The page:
Vanderbilt Vaccine Center
Oct. 26, 2017—Researchers at Vanderbilt University Medical Center are leading an international effort to develop a universal influenza vaccine that would protect everyone against all strains of the flu anywhere in the world.
Apr. 11, 2017—The Human Vaccines Project and Vanderbilt University Medical Center (VUMC) announced this week that they joined forces with Illumina Inc. to decipher the human immunome, the genetic underpinnings of the immune system.
Apr. 5, 2017—The Vanderbilt Center for Structural Biology and the Vanderbilt Vaccine Center invite you to attend the 2017 Symposium on Modeling Immunity April 27. The event will focus on modeling and designing antibodies.
Mar. 30, 2017—The 2017 Vanderbilt Symposium on Modeling Immunity will be held from 1 to 4:30 p.m. Thursday, April 27, in room 1220 MRB III.
Feb. 23, 2017—James Crowe Jr., M.D., director of the Vanderbilt Vaccine Center, is the 2017-2018 recipient of the Samuel Rosenthal Prize for Excellence in Academic Pediatrics.
Feb. 9, 2017—Researchers at Vanderbilt University Medical Center (VUMC) have taken another step toward developing a vaccine against respiratory syncytial virus (RSV), the major cause of life-threatening pneumonia in infants worldwide.
Nov. 7, 2016—Researchers at Vanderbilt University Medical Center and Washington University School of Medicine in St. Louis have isolated a human monoclonal antibody that in a mouse model “markedly reduced” infection by the Zika virus.
Oct. 20, 2016—To prepare for the potential of a smallpox return, Vanderbilt researchers are isolating and studying naturally occurring antibodies from the blood of previously infected or immunized people.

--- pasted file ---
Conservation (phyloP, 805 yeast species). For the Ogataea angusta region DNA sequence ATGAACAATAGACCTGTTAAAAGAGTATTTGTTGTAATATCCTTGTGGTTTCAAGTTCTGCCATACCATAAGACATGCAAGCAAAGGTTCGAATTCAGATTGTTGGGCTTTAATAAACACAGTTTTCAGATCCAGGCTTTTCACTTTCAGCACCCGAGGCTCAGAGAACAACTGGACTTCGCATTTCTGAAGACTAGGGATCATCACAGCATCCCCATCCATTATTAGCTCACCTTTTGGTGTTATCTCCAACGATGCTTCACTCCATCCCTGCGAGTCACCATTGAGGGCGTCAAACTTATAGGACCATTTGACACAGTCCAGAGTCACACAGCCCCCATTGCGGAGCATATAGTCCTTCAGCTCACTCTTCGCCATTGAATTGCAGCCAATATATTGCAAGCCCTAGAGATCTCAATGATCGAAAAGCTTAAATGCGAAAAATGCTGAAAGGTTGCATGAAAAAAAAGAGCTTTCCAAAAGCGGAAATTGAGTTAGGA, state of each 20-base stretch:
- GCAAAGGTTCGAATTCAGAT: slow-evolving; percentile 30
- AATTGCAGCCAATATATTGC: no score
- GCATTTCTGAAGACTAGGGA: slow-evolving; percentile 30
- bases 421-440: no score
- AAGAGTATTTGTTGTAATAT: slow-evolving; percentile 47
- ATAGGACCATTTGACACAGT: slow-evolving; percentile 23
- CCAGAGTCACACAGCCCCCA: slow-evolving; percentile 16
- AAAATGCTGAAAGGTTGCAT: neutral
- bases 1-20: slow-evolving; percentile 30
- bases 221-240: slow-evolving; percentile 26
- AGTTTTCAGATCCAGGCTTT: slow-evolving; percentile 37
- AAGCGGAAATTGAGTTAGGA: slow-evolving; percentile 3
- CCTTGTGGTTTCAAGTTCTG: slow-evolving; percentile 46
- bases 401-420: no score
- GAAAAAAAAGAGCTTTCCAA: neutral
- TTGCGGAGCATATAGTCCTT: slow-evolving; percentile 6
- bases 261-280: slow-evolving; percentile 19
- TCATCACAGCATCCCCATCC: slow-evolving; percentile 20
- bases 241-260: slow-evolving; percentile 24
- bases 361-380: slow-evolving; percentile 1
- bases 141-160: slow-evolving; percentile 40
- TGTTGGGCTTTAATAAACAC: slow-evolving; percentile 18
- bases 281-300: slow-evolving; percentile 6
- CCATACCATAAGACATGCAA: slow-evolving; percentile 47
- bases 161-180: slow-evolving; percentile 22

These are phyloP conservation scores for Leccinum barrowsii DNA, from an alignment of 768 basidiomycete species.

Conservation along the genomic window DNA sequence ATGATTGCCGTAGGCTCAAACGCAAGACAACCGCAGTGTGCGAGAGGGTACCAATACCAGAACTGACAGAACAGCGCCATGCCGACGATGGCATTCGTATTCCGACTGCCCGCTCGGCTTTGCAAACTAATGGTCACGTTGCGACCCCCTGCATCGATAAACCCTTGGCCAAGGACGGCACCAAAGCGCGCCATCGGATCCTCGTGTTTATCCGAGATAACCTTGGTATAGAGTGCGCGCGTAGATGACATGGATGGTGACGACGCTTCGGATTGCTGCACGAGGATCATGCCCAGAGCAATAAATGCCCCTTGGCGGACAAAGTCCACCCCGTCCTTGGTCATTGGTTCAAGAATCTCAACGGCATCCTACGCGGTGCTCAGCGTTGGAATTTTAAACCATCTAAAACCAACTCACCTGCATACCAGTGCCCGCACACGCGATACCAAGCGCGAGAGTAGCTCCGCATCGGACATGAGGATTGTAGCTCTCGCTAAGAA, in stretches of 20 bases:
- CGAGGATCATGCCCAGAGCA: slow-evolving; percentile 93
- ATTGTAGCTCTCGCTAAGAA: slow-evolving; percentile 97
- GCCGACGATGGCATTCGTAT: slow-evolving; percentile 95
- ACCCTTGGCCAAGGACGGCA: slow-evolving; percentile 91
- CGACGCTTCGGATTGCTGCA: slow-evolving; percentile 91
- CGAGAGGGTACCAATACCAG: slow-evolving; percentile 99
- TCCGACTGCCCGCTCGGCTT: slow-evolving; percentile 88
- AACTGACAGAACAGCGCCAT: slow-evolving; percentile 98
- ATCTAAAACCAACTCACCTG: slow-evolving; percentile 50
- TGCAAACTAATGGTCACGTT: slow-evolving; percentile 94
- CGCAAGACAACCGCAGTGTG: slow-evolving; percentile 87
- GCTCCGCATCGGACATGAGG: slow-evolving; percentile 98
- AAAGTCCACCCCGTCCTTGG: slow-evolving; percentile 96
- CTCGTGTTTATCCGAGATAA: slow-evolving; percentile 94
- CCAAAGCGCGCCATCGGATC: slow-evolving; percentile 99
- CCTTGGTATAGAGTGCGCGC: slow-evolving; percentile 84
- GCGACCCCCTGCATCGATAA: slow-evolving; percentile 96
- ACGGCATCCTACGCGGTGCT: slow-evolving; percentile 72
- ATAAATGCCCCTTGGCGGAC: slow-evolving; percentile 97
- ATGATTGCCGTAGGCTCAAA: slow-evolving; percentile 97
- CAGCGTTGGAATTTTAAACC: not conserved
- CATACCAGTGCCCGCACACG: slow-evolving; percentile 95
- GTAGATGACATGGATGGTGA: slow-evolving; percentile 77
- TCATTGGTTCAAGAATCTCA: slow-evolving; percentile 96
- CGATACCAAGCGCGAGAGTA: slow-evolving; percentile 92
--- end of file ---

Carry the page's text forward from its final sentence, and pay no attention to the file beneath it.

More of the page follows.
Oct. 20, 2016—Respiratory syncytial virus (RSV) is the major cause of life-threatening viral pneumonia in infants worldwide, yet despite repeated efforts, scientists have been unable to develop an effective vaccine against it.
Sep. 28, 2016—New discoveries will guide efforts to develop vaccines or antiviral agents for norovirus, the most common cause of infectious diarrhea.
Sep. 8, 2016—A multi-center research team including scientists from the Vanderbilt Vaccine Center has come up with a clever “Trojan Horse” strategy for thwarting the highly lethal Ebola virus.
Aug. 11, 2016—Using an antibody generated at Vanderbilt University Medical Center that neutralizes the Ebola virus, researchers at the Scripps Research Institute in La Jolla, California, have determined the structure of a “decoy” protein that may enable the virus to evade detection by the immune system.